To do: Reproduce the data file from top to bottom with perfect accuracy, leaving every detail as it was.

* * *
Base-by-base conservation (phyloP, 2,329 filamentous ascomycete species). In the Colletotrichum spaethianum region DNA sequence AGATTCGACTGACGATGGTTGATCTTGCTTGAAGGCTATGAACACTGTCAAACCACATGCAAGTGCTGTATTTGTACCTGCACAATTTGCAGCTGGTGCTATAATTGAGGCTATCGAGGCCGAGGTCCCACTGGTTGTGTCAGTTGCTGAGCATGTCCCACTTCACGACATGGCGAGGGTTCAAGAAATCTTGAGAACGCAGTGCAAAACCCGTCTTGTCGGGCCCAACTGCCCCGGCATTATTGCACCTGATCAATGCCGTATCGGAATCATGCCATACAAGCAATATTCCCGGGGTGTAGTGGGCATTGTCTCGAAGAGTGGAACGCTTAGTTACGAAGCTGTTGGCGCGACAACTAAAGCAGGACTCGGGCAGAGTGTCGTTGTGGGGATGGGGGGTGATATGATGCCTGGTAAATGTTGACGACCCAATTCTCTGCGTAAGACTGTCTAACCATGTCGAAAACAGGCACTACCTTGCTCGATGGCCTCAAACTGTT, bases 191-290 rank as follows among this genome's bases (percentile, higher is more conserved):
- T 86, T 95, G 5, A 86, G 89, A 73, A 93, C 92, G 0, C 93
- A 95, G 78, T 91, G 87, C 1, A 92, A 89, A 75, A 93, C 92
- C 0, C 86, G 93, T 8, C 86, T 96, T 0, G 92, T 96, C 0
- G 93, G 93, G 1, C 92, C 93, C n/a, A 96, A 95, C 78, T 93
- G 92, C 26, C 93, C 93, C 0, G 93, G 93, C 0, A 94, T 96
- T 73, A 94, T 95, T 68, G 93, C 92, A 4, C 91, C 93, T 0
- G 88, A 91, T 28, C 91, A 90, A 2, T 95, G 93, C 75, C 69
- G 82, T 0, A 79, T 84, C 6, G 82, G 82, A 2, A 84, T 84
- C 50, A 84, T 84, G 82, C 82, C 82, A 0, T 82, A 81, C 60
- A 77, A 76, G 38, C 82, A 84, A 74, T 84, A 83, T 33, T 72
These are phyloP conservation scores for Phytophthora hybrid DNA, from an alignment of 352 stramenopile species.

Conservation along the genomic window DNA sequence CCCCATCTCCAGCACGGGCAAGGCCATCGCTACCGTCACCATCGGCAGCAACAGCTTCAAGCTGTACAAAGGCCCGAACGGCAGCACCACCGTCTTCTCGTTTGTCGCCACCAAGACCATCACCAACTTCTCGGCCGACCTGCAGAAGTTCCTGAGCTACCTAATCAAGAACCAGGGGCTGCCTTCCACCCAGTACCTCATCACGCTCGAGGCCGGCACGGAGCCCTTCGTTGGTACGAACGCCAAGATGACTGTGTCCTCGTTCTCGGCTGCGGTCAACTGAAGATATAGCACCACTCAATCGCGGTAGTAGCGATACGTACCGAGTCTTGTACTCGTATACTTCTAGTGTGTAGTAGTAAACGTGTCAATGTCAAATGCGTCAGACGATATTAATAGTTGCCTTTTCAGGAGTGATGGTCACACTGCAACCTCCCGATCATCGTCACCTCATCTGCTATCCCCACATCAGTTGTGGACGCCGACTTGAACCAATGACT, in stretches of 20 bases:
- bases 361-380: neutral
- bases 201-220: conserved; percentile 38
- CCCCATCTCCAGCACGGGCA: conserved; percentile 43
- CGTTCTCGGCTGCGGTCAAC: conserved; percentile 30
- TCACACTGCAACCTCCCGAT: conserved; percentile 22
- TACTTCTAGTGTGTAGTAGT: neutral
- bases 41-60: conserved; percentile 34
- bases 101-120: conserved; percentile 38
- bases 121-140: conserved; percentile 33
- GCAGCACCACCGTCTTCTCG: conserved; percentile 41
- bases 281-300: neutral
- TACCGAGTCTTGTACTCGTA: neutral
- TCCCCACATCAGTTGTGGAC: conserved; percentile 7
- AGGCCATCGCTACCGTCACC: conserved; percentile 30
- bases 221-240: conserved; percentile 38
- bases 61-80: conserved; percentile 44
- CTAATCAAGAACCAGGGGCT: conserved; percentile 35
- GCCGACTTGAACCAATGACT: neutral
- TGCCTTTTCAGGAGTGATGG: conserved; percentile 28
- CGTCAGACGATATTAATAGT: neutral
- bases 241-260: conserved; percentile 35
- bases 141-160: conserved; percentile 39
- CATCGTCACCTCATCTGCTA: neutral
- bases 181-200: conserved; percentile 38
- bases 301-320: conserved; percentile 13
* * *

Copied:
Base-by-base conservation (phyloP, 2,329 filamentous ascomycete species). In the Colletotrichum spaethianum region DNA sequence AGATTCGACTGACGATGGTTGATCTTGCTTGAAGGCTATGAACACTGTCAAACCACATGCAAGTGCTGTATTTGTACCTGCACAATTTGCAGCTGGTGCTATAATTGAGGCTATCGAGGCCGAGGTCCCACTGGTTGTGTCAGTTGCTGAGCATGTCCCACTTCACGACATGGCGAGGGTTCAAGAAATCTTGAGAACGCAGTGCAAAACCCGTCTTGTCGGGCCCAACTGCCCCGGCATTATTGCACCTGATCAATGCCGTATCGGAATCATGCCATACAAGCAATATTCCCGGGGTGTAGTGGGCATTGTCTCGAAGAGTGGAACGCTTAGTTACGAAGCTGTTGGCGCGACAACTAAAGCAGGACTCGGGCAGAGTGTCGTTGTGGGGATGGGGGGTGATATGATGCCTGGTAAATGTTGACGACCCAATTCTCTGCGTAAGACTGTCTAACCATGTCGAAAACAGGCACTACCTTGCTCGATGGCCTCAAACTGTT, bases 191-290 rank as follows among this genome's bases (percentile, higher is more conserved):
- T 86, T 95, G 5, A 86, G 89, A 73, A 93, C 92, G 0, C 93
- A 95, G 78, T 91, G 87, C 1, A 92, A 89, A 75, A 93, C 92
- C 0, C 86, G 93, T 8, C 86, T 96, T 0, G 92, T 96, C 0
- G 93, G 93, G 1, C 92, C 93, C n/a, A 96, A 95, C 78, T 93
- G 92, C 26, C 93, C 93, C 0, G 93, G 93, C 0, A 94, T 96
- T 73, A 94, T 95, T 68, G 93, C 92, A 4, C 91, C 93, T 0
- G 88, A 91, T 28, C 91, A 90, A 2, T 95, G 93, C 75, C 69
- G 82, T 0, A 79, T 84, C 6, G 82, G 82, A 2, A 84, T 84
- C 50, A 84, T 84, G 82, C 82, C 82, A 0, T 82, A 81, C 60
- A 77, A 76, G 38, C 82, A 84, A 74, T 84, A 83, T 33, T 72
These are phyloP conservation scores for Phytophthora hybrid DNA, from an alignment of 352 stramenopile species.

Conservation along the genomic window DNA sequence CCCCATCTCCAGCACGGGCAAGGCCATCGCTACCGTCACCATCGGCAGCAACAGCTTCAAGCTGTACAAAGGCCCGAACGGCAGCACCACCGTCTTCTCGTTTGTCGCCACCAAGACCATCACCAACTTCTCGGCCGACCTGCAGAAGTTCCTGAGCTACCTAATCAAGAACCAGGGGCTGCCTTCCACCCAGTACCTCATCACGCTCGAGGCCGGCACGGAGCCCTTCGTTGGTACGAACGCCAAGATGACTGTGTCCTCGTTCTCGGCTGCGGTCAACTGAAGATATAGCACCACTCAATCGCGGTAGTAGCGATACGTACCGAGTCTTGTACTCGTATACTTCTAGTGTGTAGTAGTAAACGTGTCAATGTCAAATGCGTCAGACGATATTAATAGTTGCCTTTTCAGGAGTGATGGTCACACTGCAACCTCCCGATCATCGTCACCTCATCTGCTATCCCCACATCAGTTGTGGACGCCGACTTGAACCAATGACT, in stretches of 20 bases:
- bases 361-380: neutral
- bases 201-220: conserved; percentile 38
- CCCCATCTCCAGCACGGGCA: conserved; percentile 43
- CGTTCTCGGCTGCGGTCAAC: conserved; percentile 30
- TCACACTGCAACCTCCCGAT: conserved; percentile 22
- TACTTCTAGTGTGTAGTAGT: neutral
- bases 41-60: conserved; percentile 34
- bases 101-120: conserved; percentile 38
- bases 121-140: conserved; percentile 33
- GCAGCACCACCGTCTTCTCG: conserved; percentile 41
- bases 281-300: neutral
- TACCGAGTCTTGTACTCGTA: neutral
- TCCCCACATCAGTTGTGGAC: conserved; percentile 7
- AGGCCATCGCTACCGTCACC: conserved; percentile 30
- bases 221-240: conserved; percentile 38
- bases 61-80: conserved; percentile 44
- CTAATCAAGAACCAGGGGCT: conserved; percentile 35
- GCCGACTTGAACCAATGACT: neutral
- TGCCTTTTCAGGAGTGATGG: conserved; percentile 28
- CGTCAGACGATATTAATAGT: neutral
- bases 241-260: conserved; percentile 35
- bases 141-160: conserved; percentile 39
- CATCGTCACCTCATCTGCTA: neutral
- bases 181-200: conserved; percentile 38
- bases 301-320: conserved; percentile 13